In the early to mid-1800’s, large numbers of Catholic immigrants began coming to the United States, especially from Germany and Ireland. For many of us, this is the time when our ancestors first came to this nation. At this time in the United States, there was a strong anti-Catholic sentiment among many people. Catholic immigrants were portrayed as dangerous to the American way of life. Because the Catholic Church is based on a hierarchy, it was claimed that Catholicism was incompatible with democracy. It was said that Catholics were more devoted to their Church and the Pope than to the laws of the United States. It was feared that Catholics would begin forcing their religious laws into American law. Catholic immigrants were seen as poor, violent, and dangerous. This sort of anti-Catholic rhetoric was widespread and virulent. There were anti-Catholic riots in Philadelphia, Baltimore, Boston, Louisville, and Maine. Churches, convents, and private homes and business were burned. An entire political party, called the Native American Party and colloquially referred to as the “Know Nothings,” formed around this nativist, anti-immigration, anti-Catholic fervor.

The kind of rhetoric that was used against our Catholic ancestors in the 1800’s is in many ways similar to the kind of rhetoric that we find in some circles today when discussing the topic of immigration. As Catholics, our approach to immigration must be founded on the Word of God. As we hear in the first reading today, “Thus says the LORD: Share your bread with the hungry, shelter the oppressed and the homeless; clothe the naked when you see them, and do not turn your back on your own.” Around the world today, there are 65 million people who have been displaced from their homelands. Some have been displaced due to famine and natural disaster, others due to violence, war, and persecution. They are the ones that our reading speaks of; they are hungry, oppressed, and homeless. As Catholics, caring for immigrants and refugees is not optional, it is a requirement given to us by Almighty God. “Thus says the LORD: Share your bread with the hungry, shelter the oppressed and the homeless; clothe the naked when you see them, and do not turn your back on your own.”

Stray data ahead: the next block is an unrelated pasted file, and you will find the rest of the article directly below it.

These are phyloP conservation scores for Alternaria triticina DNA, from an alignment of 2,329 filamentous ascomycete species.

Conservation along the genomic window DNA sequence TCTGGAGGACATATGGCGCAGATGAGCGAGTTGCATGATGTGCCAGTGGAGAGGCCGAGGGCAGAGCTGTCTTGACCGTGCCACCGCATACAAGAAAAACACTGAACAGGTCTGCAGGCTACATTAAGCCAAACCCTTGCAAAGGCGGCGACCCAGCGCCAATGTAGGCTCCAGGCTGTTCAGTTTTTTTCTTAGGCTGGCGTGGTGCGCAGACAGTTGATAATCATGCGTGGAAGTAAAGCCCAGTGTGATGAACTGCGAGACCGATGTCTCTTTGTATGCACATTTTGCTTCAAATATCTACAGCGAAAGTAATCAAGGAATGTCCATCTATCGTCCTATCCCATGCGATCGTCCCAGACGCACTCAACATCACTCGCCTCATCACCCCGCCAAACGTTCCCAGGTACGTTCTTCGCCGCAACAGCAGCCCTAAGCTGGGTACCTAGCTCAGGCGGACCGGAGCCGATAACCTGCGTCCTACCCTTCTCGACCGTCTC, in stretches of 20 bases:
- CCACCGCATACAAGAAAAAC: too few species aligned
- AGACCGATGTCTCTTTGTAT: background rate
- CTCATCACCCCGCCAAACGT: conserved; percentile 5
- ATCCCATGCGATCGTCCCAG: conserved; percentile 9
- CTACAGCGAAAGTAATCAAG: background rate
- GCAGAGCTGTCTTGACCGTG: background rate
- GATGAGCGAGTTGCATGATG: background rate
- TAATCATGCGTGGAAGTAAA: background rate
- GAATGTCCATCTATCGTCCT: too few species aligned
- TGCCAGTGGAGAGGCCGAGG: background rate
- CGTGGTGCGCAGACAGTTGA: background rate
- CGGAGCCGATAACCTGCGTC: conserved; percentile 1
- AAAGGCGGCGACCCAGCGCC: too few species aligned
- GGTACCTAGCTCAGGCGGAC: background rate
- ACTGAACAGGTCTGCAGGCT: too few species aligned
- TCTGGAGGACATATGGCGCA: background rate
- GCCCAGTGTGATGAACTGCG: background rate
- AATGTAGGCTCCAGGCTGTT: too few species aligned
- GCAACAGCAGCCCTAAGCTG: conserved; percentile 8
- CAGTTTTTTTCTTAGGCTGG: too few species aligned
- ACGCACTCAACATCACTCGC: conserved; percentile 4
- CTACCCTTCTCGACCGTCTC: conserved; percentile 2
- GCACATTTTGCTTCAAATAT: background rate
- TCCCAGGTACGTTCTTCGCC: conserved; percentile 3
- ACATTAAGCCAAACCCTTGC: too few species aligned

There is a perennial human temptation to care only about ourselves and those who are like us. We are tempted to care only for the needs of some people while remaining indifferent to the needs of others, especially of those who are different from us. We can want to close in on ourselves, seeing those outside as threats. Especially when it comes to immigration, we can be tempted to try to exclude people who we see as different, whether that’s a different language, different race, or different religion.  This is what many of our Catholic ancestors faced when they immigrated to the United States. As people of faith, this cannot be our approach. Rather than closing in on ourselves, our faith calls us to go outside ourselves in caring for those in need. Rather than focusing on what makes people different, we are called to see all people as created in the image and likeness of God. Unfortunately, we have seen this sinful temptation to turn our backs on those in need who are different from us in recent days. The bishops of our country, including our own Archbishop, have spoken out strongly against this. We have seen political decisions motivated not by charity and concern for those most in need but rather motivated by fear and, as Archbishop Carlson put it, “disordered nationalism.” Our Archbishop said, “Our commitment to life and religious freedom teaches us that we must welcome all faiths and cultures at our shores and doors, mindful of the inherent dignity found in them and ready to grow in God’s grace.” Cardinal DiNardo, the president of the U.S. Conference of Catholic Bishops, and Archbishop Gomez of Los Angeles, the vice president, issued a statement in which they call upon all the Catholic faithful “to join us as we unite our voices with all who speak in defense of human dignity.”

The Catholic Church has played a key role in welcoming and caring for immigrants and refugees. As Archbishop Carlson said, “This Gospel mandate to actively reach out and welcome the stranger has guided our Catholic social values and practices for centuries. Throughout our Catholic tradition, we have learned to be attentive to the needs of the poor, the marginalized, and the vulnerable.” Each year in the United States, approximately 30% of the refugees that come to this country are resettled by the United States Catholic Bishops’ Migration and Refugee Services department. All of us, as people of faith, have a duty to show concern for those who have left their homeland and support efforts to care for them. It isn’t enough just to say that we care about them or to wring our hands and wish that someone else would do something. We are called to care for them ourselves. Catholic Relief Services, the Catholic Near East Welfare Association, Catholic Charities, and the Migration and Refugee Services of the bishops’ conference are just some of the organizations that we can support in order to help those in need here and around the world.